Anthony Albanese says he is seeking national security advice on a possible visit to Ukraine during an upcoming visit to Europe.

The prime minister had been invited by Ukrainian President Volodymyr Zelenskiy to visit the war-torn country following the NATO summit in Spain, where Russia’s invasion will be on the agenda.

Mr Albanese will fly to the summit on Sunday, but has not indicated whether he will visit Ukraine.

Invest in the journalism that makes a difference.

EOFY Sale. A year for just $99.

SAVE 50%

“We’re getting national security advice on that,” Mr Albanese told the ABC’s 7.30 program on Thursday.

“We don’t want a circumstance whereby there’s risk to Australian personnel by undertaking such a visit, but we’ll take that advice and we’ll act accordingly.”

Opposition Leader Peter Dutton has urged the prime minister to give the proposal serious consideration.

“We’ve formed a special bond with Ukraine. President Zelenskiy is one of the century’s great heroes, and he’s provided inspiration not only to his people but to the rest of the world as well,” Mr Dutton said.

“I hope that we can visit in due course and if the prime minister is able to visit, if that’s the security advice he’s received, that it’s safe for him and for his delegation to visit, then I think it’s entirely appropriate that he would.”

Mr Albanese will join the NATO summit along with leaders from South Korea, Japan and New Zealand.

Afterwards the prime minister will meet with French President Emmanuel Macron in Paris.

Mr Albanese said the meeting would be a reset in the relationship between the two countries following Australia’s decision to scrap a French submarine contract in favour of nuclear vessels as part of the AUKUS security pact.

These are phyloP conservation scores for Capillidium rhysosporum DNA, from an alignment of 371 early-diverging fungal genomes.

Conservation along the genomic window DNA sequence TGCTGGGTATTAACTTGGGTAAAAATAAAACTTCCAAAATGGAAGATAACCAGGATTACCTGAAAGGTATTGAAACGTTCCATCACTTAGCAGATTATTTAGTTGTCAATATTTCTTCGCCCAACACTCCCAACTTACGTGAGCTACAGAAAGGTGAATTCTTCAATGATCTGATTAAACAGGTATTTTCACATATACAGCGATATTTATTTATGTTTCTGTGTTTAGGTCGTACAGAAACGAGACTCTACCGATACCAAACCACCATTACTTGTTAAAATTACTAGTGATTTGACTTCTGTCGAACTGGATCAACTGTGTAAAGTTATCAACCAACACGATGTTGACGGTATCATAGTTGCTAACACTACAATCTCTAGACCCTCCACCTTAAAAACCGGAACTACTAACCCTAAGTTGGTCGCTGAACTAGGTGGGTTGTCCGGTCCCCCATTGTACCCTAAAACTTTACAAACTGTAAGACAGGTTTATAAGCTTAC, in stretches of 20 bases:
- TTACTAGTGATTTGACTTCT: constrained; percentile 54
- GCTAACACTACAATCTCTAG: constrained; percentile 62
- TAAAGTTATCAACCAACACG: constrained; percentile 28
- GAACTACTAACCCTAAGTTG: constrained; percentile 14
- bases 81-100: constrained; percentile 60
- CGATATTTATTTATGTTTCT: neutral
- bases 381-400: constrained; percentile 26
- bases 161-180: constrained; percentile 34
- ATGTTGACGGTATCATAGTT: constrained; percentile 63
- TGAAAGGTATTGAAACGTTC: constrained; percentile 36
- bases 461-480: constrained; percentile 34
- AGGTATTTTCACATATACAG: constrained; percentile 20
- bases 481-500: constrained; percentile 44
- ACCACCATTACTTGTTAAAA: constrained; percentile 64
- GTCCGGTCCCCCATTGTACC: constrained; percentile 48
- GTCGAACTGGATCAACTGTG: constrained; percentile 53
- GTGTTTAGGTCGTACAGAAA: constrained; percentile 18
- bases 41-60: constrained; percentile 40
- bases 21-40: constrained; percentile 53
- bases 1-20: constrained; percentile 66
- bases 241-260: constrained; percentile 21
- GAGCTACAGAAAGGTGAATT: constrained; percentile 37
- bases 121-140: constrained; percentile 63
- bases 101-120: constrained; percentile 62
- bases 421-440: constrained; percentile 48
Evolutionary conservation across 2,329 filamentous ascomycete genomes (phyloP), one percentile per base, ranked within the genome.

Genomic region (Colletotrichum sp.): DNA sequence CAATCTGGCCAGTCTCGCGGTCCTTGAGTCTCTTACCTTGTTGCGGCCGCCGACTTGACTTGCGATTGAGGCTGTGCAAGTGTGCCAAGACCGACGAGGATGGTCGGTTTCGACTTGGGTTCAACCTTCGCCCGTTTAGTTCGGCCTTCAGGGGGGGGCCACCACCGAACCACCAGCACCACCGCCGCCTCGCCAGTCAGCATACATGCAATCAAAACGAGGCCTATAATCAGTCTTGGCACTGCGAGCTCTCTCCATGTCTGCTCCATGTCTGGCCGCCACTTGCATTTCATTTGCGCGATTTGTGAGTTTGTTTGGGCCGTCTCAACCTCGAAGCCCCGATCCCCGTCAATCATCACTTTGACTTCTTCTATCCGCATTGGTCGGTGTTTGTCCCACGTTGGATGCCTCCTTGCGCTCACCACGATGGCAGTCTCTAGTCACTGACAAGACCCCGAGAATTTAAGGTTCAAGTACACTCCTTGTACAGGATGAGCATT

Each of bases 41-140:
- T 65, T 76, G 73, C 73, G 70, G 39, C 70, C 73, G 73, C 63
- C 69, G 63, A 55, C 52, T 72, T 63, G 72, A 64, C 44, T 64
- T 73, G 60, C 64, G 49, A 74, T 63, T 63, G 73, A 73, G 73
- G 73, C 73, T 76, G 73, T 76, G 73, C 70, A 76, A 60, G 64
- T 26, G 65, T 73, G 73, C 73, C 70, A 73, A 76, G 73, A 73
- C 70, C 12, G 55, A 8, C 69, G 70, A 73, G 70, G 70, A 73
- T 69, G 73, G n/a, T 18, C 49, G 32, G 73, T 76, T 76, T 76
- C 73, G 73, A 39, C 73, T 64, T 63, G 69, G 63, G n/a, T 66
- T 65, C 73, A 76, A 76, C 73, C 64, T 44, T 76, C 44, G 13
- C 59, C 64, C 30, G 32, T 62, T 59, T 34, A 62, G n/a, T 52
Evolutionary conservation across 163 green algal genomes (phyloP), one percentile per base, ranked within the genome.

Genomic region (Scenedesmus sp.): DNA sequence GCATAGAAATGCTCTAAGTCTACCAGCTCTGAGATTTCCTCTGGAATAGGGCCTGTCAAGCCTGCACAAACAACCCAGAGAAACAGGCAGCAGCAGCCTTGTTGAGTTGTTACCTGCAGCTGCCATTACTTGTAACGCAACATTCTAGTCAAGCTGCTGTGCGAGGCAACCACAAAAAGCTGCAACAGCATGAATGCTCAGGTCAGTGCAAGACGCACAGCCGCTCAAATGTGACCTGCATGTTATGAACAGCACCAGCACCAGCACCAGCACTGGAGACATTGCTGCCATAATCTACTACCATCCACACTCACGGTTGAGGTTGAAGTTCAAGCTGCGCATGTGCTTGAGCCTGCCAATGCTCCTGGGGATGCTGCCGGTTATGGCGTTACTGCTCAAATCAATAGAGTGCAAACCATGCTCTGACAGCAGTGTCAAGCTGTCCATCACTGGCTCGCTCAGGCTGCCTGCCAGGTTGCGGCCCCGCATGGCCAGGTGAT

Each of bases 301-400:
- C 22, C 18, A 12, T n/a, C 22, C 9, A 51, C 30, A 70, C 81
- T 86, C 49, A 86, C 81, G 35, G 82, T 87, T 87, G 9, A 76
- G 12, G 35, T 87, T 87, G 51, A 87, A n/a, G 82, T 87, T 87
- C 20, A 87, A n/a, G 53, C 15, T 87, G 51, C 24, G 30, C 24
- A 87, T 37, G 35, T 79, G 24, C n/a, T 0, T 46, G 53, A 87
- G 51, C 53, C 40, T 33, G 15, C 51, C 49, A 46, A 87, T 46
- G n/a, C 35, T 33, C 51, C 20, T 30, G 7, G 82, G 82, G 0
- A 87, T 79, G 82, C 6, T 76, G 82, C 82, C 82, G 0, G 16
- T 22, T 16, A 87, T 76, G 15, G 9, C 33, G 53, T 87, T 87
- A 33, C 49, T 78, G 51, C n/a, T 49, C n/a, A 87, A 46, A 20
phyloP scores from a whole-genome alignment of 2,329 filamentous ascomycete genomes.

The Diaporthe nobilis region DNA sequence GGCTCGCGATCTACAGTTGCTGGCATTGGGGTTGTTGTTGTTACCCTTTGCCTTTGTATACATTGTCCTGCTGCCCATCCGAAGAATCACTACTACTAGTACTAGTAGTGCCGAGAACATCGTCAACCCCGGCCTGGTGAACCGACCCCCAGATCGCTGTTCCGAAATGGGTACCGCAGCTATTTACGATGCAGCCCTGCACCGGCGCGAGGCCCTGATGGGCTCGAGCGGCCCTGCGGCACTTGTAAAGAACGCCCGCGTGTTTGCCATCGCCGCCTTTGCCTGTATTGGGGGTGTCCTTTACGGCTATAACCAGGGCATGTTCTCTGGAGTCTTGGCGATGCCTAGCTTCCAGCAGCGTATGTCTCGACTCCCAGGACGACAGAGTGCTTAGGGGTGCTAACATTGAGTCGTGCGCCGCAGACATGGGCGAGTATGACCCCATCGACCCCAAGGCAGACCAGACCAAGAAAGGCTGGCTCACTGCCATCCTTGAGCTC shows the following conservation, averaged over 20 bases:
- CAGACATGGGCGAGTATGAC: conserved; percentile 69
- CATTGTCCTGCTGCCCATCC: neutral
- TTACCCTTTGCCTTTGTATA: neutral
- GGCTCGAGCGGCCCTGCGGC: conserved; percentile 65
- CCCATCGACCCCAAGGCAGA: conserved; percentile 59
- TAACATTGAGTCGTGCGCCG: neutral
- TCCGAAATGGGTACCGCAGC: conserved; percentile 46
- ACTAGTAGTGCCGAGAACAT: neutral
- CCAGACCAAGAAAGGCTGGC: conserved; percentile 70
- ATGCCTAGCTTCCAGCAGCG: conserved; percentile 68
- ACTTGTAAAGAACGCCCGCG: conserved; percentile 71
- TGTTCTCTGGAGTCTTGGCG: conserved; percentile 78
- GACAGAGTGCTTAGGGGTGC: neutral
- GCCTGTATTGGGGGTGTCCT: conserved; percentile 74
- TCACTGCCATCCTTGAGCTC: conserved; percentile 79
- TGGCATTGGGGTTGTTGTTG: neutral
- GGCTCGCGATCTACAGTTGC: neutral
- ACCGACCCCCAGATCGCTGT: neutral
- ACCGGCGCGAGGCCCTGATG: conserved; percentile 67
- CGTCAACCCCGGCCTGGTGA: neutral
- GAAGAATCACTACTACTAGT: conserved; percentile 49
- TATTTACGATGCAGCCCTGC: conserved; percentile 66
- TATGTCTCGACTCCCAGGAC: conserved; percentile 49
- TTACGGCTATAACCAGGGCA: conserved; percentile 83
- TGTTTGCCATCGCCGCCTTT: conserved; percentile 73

“It is important that reset occur, France of course is central to power in Europe, but it’s also a key power in the Pacific in our own region as well,” he told 7.30.

Australia recently agreed to pay French company Naval Group $830 million in a settlement over the scrapped submarine deal.

Mr Dutton welcomed the prime minister’s trip to France, calling it “a good move”.

But while he understands the French anger over the cancellation of the contract, Mr Dutton says he wouldn’t apologise for putting Australia’s national security first.

“The previous government made a decision that was in our national security interests, on all of the advice that we had,” he said.

“The submarine that the French provided wasn’t going to provide the security and the defences that we needed. 

“So I don’t make any apology for the decision we made to go with the nuclear subs under the AUKUS deal because it will be the underpinning of security in our country for the next four or five decades.”

Deputy Prime Minister Richard Marles said it was important to get the relationship with France back on track, with it being “one of our nearest neighbours, they’re a Pacific country in terms of their Pacific territories”.

Save this EOFY while you make a difference

Australia has spoken. We want more from the people in power and deserve a media that keeps them on their toes. And thank you, because it’s been made abundantly clear that at Crikey we’re on the right track.

We’ve pushed our journalism as far as we could go. And that’s only been possible with reader support. Thank you. And if you haven’t yet subscribed, this is your time to join tens of thousands of Crikey members to take the plunge.

Peter Fray
Peter Fray
Editor-in-chief
SAVE 50%